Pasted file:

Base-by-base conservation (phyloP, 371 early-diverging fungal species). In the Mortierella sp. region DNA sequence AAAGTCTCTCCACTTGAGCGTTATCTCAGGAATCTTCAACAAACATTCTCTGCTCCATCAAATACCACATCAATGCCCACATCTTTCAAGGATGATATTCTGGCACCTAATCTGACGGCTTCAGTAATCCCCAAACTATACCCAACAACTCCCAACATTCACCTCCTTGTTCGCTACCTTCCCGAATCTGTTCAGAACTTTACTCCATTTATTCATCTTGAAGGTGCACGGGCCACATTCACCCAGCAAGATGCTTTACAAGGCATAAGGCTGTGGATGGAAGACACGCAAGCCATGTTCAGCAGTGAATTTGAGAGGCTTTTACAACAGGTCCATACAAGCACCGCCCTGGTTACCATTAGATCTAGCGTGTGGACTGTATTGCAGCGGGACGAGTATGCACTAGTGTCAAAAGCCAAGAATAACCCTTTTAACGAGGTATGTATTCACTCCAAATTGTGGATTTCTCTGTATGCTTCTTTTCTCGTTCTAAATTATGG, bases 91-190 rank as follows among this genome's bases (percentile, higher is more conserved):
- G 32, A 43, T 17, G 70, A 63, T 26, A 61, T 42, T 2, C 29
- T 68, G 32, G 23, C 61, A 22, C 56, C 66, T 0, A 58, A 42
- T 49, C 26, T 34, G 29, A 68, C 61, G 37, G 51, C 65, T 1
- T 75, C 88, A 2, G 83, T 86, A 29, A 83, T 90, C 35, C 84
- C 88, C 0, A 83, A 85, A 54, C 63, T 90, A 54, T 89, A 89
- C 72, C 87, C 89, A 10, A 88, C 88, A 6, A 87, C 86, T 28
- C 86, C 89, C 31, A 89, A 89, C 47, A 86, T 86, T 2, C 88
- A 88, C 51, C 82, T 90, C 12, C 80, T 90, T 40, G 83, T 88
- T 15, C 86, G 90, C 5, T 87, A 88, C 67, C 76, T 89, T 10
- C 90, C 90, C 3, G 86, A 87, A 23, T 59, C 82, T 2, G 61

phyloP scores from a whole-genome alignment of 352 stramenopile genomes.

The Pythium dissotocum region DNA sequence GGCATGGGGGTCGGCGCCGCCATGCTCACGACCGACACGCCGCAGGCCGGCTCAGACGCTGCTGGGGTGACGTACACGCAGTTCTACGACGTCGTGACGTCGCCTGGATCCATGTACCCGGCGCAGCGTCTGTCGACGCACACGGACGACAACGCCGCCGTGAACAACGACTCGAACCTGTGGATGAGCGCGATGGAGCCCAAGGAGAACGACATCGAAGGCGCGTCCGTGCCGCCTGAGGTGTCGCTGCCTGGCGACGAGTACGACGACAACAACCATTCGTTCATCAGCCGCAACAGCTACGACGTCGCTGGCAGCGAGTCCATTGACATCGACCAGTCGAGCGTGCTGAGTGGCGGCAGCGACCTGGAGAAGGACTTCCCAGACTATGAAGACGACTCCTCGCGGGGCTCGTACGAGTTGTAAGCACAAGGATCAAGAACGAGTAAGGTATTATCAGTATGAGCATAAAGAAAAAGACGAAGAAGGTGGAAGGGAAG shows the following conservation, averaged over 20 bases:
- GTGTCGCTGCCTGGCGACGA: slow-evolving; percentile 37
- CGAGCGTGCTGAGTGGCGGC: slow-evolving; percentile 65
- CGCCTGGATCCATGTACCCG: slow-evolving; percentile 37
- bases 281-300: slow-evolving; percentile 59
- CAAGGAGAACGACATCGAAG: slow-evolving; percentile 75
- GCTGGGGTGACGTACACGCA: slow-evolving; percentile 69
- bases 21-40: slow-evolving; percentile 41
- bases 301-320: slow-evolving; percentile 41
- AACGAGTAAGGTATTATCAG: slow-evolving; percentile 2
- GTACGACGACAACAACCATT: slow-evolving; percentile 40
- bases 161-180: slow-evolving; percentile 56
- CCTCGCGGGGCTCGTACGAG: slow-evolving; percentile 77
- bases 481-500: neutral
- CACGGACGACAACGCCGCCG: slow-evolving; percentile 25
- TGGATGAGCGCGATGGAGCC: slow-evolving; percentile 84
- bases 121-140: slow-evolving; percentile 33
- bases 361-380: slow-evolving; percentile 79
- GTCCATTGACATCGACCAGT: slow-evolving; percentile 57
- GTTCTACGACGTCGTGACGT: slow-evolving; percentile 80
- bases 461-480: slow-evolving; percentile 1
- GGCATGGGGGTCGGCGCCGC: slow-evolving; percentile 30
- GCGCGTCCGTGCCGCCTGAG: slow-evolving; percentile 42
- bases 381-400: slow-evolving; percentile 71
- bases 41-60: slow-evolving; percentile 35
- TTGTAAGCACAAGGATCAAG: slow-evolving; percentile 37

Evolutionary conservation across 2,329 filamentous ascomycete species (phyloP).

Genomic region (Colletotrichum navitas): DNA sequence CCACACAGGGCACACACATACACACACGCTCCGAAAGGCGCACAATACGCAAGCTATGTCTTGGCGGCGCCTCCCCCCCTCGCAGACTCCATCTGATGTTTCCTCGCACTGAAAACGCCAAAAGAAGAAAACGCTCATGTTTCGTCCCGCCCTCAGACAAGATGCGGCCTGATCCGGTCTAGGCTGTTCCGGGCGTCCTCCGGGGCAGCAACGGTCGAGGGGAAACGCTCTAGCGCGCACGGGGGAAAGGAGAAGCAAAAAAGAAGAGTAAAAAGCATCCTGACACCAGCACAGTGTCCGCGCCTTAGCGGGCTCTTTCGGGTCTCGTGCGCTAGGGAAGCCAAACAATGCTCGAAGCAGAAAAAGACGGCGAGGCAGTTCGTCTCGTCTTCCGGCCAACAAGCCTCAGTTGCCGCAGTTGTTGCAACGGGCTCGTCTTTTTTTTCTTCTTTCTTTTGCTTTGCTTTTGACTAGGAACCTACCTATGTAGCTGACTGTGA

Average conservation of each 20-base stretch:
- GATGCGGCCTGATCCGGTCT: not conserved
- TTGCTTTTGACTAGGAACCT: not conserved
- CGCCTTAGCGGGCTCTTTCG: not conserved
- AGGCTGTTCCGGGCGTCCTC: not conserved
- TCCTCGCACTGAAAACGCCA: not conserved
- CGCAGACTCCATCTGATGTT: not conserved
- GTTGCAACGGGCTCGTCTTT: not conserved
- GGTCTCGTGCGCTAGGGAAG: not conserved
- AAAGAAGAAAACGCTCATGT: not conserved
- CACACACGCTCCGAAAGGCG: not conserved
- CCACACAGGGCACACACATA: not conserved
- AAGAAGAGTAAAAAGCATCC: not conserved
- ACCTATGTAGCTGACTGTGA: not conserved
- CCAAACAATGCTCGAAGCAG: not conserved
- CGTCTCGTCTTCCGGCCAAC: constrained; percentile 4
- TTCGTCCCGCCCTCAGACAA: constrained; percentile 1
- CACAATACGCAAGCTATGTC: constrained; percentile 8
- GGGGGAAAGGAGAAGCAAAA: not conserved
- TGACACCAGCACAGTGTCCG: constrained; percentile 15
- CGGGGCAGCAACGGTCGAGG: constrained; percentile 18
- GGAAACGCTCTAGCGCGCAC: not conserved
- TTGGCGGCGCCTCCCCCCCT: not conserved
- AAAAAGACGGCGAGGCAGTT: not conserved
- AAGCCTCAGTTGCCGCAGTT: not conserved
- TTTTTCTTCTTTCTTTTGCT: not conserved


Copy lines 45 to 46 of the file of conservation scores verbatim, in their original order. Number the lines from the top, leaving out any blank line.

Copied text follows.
- AGGCTGTTCCGGGCGTCCTC: not conserved
- TCCTCGCACTGAAAACGCCA: not conserved